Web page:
Does that make me less? Does the fact that I like pink and glitter and girly stuff make me weak? Because it seems to me that we’ve gone beyond telling girls they can be anything, we’ve gotten to the point that being girly is snubbed and scoffed at and actually looked down upon.

Well not on my watch.

I dress up and get my girly on, for me. Not for my Him or for anyone else.  For me. Because I am comfortable with who I am. And let me tell you, there is NO ONE who has watched as many Disney movies in their childhood (and still), as Me!

And my daughters will do what they want, how they want, Prince Charming or no Prince Charming, but they certainly will not be banned from watching Disney Movies, because all they see is a mermaid who sings songs and fights evil octopus monsters.

It’s a movie.

If you want your daughters to grow up strong and independent, teach them to be strong and independent…point out how old fashioned some of those Princesses are. (not all of them, for the newer ones are WICKED!  Merida, Mulan, Ana?)

And teach them that to be feminist does not mean hater of men.  It means equality for all. It means being able to stand up for themselves and to be a strong and independent woman, who can change the world and kick ass…whether in trousers and flats or in a skirt and glittery heels.

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Otherwise, they’ll end up offended by every man in the world and will need a big box of Man-sized…sorry, “extra large” Kleenex to wipe their offended eyes. I wonder when Manchester is being renamed? Peoplechester has a ring to it, don’t ya think?

Wear the pink, wear the glitter, wear the lipstick. Or don’t if you don’t want to … But be yourself and be strong and don’t let others tell you that you’re wrong. And then you might just live happily ever after.

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I am Sorry, but Yes You Will Mum

“You will , you know!” 💕💕💕💕💕💕💕💕💕💕💕💕💕💕💕💕💕💕💕💕

“Everyone is the perfect parent…until they have children.” Who said this first? I have no idea. Who says it now? Me. Every single day!

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I am the proud and enthusiastic Mama bear of a 6-year-old Drama Queen and an almost 3 year old Dictator. I spend my days winging it through EVERYTHING… breakfast, school runs, work, homework, dinner, bedtime, marriage. Some days, I feel like I NEARLY have my shit together.

Most days, I want to stomp my foot, throw and tantrum and call for my own Mammy! To many, I seem like I hold things together.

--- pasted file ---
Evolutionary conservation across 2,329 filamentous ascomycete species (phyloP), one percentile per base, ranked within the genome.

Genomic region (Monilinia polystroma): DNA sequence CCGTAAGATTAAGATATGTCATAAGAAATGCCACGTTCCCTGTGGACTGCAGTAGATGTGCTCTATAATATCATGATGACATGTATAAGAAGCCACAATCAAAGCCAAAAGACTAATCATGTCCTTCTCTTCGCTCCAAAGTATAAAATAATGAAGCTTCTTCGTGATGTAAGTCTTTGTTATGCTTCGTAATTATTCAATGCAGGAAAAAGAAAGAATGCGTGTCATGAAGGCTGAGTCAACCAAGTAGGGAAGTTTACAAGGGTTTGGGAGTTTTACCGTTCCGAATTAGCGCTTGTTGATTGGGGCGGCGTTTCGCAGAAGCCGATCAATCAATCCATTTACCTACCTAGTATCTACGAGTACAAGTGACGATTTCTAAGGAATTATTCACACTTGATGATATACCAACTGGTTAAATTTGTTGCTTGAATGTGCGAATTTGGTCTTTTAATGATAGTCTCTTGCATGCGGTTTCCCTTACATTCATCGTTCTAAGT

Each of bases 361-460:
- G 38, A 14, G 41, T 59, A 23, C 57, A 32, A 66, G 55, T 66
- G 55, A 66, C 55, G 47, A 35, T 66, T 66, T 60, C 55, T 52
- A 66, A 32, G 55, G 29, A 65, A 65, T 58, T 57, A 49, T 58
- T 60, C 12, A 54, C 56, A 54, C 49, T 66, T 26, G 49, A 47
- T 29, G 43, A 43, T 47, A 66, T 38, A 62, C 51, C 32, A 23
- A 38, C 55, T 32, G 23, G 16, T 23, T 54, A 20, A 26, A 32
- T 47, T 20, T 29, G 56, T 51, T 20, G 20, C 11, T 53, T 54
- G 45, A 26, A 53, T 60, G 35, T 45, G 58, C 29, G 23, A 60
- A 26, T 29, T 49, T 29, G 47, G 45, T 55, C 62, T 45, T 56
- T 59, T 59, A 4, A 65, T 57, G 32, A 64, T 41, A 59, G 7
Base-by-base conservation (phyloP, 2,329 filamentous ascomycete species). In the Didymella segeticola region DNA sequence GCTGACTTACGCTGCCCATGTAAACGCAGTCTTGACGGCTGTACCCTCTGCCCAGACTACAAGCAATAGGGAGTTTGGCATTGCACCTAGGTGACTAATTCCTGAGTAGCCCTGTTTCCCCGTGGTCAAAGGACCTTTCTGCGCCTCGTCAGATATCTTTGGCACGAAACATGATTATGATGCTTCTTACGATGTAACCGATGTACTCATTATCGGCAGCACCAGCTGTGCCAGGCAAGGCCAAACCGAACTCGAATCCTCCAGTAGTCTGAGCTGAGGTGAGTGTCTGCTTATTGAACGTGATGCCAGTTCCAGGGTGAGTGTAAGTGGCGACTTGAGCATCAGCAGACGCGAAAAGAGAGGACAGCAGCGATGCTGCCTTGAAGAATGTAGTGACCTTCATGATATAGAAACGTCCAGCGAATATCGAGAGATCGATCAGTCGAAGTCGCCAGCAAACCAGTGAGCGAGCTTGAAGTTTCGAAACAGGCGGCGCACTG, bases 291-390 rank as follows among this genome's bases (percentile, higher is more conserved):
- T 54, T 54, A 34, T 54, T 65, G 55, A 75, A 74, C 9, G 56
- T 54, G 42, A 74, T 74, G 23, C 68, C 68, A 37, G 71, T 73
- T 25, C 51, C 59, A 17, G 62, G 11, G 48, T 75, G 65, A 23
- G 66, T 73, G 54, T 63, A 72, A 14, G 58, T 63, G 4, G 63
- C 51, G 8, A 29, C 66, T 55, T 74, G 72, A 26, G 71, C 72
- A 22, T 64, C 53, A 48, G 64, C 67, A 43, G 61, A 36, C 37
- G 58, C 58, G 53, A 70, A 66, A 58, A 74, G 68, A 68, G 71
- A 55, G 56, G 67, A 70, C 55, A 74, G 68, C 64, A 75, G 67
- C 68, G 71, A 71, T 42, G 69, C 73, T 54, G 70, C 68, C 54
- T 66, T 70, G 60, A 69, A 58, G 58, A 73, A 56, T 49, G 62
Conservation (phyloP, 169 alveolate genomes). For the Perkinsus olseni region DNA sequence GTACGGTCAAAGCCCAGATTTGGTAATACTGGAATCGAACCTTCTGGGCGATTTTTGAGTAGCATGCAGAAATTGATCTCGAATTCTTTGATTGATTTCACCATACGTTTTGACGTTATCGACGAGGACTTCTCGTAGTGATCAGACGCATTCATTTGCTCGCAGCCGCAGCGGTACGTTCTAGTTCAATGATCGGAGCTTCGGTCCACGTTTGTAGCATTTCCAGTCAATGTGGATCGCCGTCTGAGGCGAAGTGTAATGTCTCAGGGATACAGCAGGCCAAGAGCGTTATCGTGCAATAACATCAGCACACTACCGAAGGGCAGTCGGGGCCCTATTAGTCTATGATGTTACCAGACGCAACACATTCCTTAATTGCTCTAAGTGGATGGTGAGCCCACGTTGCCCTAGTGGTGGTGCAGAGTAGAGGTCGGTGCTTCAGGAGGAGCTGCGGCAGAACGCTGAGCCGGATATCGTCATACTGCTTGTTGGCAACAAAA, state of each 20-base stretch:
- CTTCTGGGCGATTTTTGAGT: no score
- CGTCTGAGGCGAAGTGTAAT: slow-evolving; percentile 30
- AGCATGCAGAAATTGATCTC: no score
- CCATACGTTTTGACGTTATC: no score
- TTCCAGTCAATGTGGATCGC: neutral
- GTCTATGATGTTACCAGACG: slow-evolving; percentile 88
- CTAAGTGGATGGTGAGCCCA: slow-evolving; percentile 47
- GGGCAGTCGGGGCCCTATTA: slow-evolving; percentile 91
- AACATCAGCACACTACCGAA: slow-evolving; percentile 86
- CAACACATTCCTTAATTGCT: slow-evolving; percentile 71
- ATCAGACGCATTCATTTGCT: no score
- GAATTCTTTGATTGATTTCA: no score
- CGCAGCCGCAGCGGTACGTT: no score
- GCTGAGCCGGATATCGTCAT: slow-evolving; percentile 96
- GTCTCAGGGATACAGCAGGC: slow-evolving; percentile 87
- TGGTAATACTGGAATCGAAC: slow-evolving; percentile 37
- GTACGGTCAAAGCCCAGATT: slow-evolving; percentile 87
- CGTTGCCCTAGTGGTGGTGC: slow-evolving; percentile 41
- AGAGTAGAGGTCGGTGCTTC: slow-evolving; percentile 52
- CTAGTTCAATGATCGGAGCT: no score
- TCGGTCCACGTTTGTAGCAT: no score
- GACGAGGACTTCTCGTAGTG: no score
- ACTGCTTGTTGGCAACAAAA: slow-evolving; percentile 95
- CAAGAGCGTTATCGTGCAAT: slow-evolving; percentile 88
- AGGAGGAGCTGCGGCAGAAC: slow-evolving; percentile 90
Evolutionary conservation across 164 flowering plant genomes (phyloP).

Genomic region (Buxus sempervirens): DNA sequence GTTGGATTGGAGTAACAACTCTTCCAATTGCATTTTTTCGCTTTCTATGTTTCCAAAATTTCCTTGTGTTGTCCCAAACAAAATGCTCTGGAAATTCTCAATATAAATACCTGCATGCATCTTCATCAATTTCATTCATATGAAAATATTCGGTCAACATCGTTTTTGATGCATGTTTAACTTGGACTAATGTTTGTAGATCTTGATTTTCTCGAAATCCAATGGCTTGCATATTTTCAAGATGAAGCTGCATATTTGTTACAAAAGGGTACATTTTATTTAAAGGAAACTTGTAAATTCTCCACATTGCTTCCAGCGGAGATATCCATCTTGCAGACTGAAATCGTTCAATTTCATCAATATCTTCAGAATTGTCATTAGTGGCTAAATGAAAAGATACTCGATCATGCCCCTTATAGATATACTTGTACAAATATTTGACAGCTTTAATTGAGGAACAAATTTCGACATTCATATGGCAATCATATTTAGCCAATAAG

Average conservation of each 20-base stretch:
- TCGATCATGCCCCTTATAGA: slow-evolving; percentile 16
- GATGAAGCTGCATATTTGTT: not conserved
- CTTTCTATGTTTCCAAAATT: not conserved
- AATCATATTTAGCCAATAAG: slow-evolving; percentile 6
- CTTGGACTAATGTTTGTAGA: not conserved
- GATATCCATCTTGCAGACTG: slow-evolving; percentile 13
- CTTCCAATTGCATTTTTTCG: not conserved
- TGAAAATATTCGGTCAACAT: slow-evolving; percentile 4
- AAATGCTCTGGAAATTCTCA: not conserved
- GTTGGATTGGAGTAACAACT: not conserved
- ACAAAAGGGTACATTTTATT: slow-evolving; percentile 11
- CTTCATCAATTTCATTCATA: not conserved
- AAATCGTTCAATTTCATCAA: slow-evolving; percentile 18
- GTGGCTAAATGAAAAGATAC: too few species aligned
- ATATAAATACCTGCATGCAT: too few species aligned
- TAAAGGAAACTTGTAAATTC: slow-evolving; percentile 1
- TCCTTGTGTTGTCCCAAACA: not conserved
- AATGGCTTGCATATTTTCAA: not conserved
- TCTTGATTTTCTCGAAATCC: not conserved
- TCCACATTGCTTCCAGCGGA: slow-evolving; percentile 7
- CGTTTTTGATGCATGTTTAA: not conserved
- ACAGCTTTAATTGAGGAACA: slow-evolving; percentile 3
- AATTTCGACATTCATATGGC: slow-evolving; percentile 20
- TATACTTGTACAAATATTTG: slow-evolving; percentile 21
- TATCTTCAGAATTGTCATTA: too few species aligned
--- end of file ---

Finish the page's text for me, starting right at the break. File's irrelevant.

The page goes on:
Those closest to me, know I’m a fraud.

I don’t know what I’m doing.

I don’t deal with everything in a calm and mature fashion.

I don’t adore my children every single second of every single day. I don’t always have the schedule sorted.

I don’t always remember everything I’m supposed to.

I don’t always know what’s wrong with the baby, just by her cry. I don’t always have a sparkly clean house. (Actually, I don’t EVER. Who does?)

I don’t always remember to wash the uniforms.

I don’t always want to get my No Diggity on in the bedroom. I don’t always feed them homemade meals.

I don’t always give the right answer.

I don’t always say the right thing.

I don’t switch off my brain, even when it’s His turn to get up with them.

I can’t. Because I “Mammy” 24 hours a day, 7 days a week.

Sometimes, I yell. Sometimes, I bribe. Sometimes the fridge is empty. Sometimes, I’m so exhausted that I let them eat breakfast cereal for dinner. Sometimes, I pretend I don’t hear the monitor and carefully kick Daddy so he’ll have to get up instead. Sometimes, I let them watch TV…a lot. Sometimes, I swear.

Sometimes, I wish it were bedtime at 3pm. Sometimes, I cry so hard that my Husband doesn’t know what to say. Sometimes, I like being at work because I get to finish a coffee in peace…and I don’t feel guilty. Sometimes, I get a babysitter and go out for dinner.

Sometimes, I hand the baby to Himself as he comes through the door and go for a run, or a pee. Sometimes, I feel like I’m so utterly useless that someone, somewhere will certainly report me to an authority of some kind.

But ALWAYS, I love.